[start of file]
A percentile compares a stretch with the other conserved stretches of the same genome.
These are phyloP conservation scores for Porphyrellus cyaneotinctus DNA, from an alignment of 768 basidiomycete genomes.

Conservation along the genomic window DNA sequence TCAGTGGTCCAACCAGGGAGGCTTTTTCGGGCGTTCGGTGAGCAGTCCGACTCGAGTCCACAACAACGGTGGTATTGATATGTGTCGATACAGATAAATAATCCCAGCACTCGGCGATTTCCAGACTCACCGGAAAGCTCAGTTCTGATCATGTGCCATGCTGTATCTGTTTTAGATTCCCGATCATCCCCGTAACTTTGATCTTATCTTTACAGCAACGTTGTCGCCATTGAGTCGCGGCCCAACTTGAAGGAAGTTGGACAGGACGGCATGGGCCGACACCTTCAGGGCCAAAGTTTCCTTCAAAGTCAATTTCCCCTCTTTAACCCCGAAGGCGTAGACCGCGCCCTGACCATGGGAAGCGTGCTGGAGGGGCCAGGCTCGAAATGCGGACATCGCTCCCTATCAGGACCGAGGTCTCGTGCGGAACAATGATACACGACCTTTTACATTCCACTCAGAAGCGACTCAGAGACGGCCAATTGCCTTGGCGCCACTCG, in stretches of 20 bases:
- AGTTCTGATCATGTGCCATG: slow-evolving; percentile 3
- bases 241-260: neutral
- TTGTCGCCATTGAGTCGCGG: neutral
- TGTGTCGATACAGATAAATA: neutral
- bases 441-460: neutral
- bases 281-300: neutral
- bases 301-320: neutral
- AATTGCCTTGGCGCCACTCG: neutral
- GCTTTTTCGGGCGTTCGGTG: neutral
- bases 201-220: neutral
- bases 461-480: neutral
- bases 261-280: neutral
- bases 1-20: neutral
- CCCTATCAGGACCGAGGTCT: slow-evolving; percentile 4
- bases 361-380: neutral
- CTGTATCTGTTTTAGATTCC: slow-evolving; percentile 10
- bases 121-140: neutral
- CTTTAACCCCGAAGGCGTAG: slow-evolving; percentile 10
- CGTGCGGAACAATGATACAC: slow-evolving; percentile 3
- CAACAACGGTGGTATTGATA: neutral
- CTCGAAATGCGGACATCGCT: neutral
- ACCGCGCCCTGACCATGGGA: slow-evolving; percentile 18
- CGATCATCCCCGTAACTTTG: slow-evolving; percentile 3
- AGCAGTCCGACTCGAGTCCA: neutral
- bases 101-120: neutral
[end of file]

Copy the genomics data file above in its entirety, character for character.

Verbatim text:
A percentile compares a stretch with the other conserved stretches of the same genome.
These are phyloP conservation scores for Porphyrellus cyaneotinctus DNA, from an alignment of 768 basidiomycete genomes.

Conservation along the genomic window DNA sequence TCAGTGGTCCAACCAGGGAGGCTTTTTCGGGCGTTCGGTGAGCAGTCCGACTCGAGTCCACAACAACGGTGGTATTGATATGTGTCGATACAGATAAATAATCCCAGCACTCGGCGATTTCCAGACTCACCGGAAAGCTCAGTTCTGATCATGTGCCATGCTGTATCTGTTTTAGATTCCCGATCATCCCCGTAACTTTGATCTTATCTTTACAGCAACGTTGTCGCCATTGAGTCGCGGCCCAACTTGAAGGAAGTTGGACAGGACGGCATGGGCCGACACCTTCAGGGCCAAAGTTTCCTTCAAAGTCAATTTCCCCTCTTTAACCCCGAAGGCGTAGACCGCGCCCTGACCATGGGAAGCGTGCTGGAGGGGCCAGGCTCGAAATGCGGACATCGCTCCCTATCAGGACCGAGGTCTCGTGCGGAACAATGATACACGACCTTTTACATTCCACTCAGAAGCGACTCAGAGACGGCCAATTGCCTTGGCGCCACTCG, in stretches of 20 bases:
- AGTTCTGATCATGTGCCATG: slow-evolving; percentile 3
- bases 241-260: neutral
- TTGTCGCCATTGAGTCGCGG: neutral
- TGTGTCGATACAGATAAATA: neutral
- bases 441-460: neutral
- bases 281-300: neutral
- bases 301-320: neutral
- AATTGCCTTGGCGCCACTCG: neutral
- GCTTTTTCGGGCGTTCGGTG: neutral
- bases 201-220: neutral
- bases 461-480: neutral
- bases 261-280: neutral
- bases 1-20: neutral
- CCCTATCAGGACCGAGGTCT: slow-evolving; percentile 4
- bases 361-380: neutral
- CTGTATCTGTTTTAGATTCC: slow-evolving; percentile 10
- bases 121-140: neutral
- CTTTAACCCCGAAGGCGTAG: slow-evolving; percentile 10
- CGTGCGGAACAATGATACAC: slow-evolving; percentile 3
- CAACAACGGTGGTATTGATA: neutral
- CTCGAAATGCGGACATCGCT: neutral
- ACCGCGCCCTGACCATGGGA: slow-evolving; percentile 18
- CGATCATCCCCGTAACTTTG: slow-evolving; percentile 3
- AGCAGTCCGACTCGAGTCCA: neutral
- bases 101-120: neutral